Homeopathic Medicine. This powerful system of medicine is more than 200 years old, and is widely accepted in many other countries. This medical system uses highly diluted substances to cure illness. Homeopathic medicines act to strengthen the body’s innate immune response and they rarely produce side effects. Some conditions which do not respond well to conventional medicine will respond to homeopathic therapies. Homeopathics are very safe for children, who respond particularly well to them.

Botanical Medicine. Many plant substances are powerful medicines, having advantages over pharmaceutical drugs. They are effective and safe when used properly, in the right dose and in the proper combinations with other herbs and treatments. There is much research being done demonstrating the efficacy of using botanicals in treating a variety of conditions. Naturopathic doctors are trained in both the art and science of botanical medicine.

Physical Medicine. In the last 100 years, various methods of applying treatments through the manipulation of muscles, bones and spine have been developed in the US. Naturopathic medicine has its own techniques, collectively known as Naturopathic Manipulative Therapy. Physical Medicine also includes but is not limited to physiotherapy using heat and cold, gentle electrical pulses, ultrasound, hydrotherapy, craniosacral therapy, and exercise therapy.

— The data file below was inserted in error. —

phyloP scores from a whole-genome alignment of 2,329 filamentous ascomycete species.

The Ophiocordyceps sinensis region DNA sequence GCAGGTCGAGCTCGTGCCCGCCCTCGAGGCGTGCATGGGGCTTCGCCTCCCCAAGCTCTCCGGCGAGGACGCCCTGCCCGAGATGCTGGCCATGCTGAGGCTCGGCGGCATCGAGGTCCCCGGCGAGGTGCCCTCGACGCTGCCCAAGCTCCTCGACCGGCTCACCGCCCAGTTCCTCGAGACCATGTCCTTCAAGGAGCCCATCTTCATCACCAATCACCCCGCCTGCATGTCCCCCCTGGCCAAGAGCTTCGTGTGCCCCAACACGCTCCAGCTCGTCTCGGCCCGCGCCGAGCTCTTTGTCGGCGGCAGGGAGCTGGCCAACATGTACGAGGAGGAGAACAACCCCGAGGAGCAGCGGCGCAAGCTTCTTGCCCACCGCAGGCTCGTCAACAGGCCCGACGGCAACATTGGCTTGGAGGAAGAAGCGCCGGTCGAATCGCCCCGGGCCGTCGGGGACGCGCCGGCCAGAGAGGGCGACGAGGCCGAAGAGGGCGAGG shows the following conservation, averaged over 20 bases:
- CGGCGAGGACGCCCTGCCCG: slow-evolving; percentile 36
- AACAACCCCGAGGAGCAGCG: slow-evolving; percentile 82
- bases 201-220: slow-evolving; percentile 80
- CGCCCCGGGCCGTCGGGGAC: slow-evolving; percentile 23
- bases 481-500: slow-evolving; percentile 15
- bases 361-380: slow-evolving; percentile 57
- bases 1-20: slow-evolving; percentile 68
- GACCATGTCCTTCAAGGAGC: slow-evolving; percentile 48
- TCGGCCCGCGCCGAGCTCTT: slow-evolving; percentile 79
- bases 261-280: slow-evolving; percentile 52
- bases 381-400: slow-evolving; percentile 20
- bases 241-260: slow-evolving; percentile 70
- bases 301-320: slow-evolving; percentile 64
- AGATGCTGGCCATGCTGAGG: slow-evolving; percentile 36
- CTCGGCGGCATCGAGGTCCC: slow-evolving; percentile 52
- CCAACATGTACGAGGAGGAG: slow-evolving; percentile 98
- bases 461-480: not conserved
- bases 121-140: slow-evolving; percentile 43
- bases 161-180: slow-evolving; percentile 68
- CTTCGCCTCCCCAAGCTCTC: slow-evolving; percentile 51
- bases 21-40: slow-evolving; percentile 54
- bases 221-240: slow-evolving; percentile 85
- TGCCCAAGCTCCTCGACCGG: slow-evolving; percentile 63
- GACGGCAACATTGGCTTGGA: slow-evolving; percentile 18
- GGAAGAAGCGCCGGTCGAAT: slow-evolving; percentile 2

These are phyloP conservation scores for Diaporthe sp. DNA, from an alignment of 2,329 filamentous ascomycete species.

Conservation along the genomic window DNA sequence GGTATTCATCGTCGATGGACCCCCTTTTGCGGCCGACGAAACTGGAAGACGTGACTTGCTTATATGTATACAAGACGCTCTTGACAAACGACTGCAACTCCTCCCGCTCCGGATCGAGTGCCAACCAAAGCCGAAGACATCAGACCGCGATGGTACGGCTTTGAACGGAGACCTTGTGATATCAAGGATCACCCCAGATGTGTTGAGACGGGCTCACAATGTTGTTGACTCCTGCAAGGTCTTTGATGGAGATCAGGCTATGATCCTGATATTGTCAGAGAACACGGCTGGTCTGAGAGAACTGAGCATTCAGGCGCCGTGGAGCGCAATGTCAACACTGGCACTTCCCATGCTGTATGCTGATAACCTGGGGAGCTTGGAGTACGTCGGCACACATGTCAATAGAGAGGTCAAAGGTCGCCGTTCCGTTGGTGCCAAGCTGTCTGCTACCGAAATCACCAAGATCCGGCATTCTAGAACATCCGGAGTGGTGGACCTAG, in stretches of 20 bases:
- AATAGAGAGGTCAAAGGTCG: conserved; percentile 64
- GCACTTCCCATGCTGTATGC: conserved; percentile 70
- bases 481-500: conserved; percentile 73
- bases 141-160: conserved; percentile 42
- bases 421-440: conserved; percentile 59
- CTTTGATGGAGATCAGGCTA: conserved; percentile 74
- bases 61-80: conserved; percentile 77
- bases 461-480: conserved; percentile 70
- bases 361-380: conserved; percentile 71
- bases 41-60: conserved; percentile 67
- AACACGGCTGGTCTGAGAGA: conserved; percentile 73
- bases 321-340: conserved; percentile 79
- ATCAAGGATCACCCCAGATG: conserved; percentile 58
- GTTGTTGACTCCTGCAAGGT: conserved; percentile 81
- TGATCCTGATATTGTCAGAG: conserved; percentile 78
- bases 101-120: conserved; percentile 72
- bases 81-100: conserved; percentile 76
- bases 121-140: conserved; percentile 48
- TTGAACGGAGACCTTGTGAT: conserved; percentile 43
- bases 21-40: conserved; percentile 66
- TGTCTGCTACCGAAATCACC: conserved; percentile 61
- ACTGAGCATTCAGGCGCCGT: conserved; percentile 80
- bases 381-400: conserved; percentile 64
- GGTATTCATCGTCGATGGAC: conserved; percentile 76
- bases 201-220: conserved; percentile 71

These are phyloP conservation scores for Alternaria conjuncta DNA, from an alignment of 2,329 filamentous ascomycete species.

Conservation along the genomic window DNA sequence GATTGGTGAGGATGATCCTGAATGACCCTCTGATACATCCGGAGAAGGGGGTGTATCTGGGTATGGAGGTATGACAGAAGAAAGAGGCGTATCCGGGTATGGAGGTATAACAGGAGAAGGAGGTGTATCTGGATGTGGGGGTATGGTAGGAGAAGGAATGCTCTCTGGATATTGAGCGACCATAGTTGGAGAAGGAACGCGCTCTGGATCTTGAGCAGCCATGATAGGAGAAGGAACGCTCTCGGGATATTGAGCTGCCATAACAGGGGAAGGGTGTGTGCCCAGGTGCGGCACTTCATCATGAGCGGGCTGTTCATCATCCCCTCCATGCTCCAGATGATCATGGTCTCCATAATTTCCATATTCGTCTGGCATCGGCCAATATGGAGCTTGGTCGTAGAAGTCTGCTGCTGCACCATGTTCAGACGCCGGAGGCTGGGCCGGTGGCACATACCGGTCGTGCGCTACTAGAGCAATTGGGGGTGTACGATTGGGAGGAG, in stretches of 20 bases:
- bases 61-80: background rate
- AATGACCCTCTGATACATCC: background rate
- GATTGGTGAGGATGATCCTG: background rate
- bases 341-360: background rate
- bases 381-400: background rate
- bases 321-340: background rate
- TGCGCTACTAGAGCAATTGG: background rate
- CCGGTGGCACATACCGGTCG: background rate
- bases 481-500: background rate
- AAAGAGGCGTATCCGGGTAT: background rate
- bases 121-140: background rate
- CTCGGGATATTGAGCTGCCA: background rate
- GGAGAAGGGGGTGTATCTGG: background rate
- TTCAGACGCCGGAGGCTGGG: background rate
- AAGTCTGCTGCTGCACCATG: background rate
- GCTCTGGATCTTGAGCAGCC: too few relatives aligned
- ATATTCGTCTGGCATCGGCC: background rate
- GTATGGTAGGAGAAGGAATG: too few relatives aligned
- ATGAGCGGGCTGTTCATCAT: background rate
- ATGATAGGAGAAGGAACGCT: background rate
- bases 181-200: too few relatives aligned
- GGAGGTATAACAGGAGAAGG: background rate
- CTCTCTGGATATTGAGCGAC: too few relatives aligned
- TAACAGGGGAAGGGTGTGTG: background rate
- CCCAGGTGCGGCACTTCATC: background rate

Natural Childbirth. Some naturopathic physicians who have completed additional specialty training provide natural childbirth care in an out-of-hospital setting. These physicians offer prenatal and postnatal care using the most modern diagnostic techniques. When natural childbirth is not medically indicated because of high risk, patients are referred for appropriate care. A naturopath’s ability to practice natural childbirth varies legally from state to state.

Oriental Medicine. Naturopathic physicians are trained in the fundamentals of Oriental Medicine and diagnosis, and many use acupuncture, acupressure and oriental botanical medicine in their practices (see Acupuncture for more details).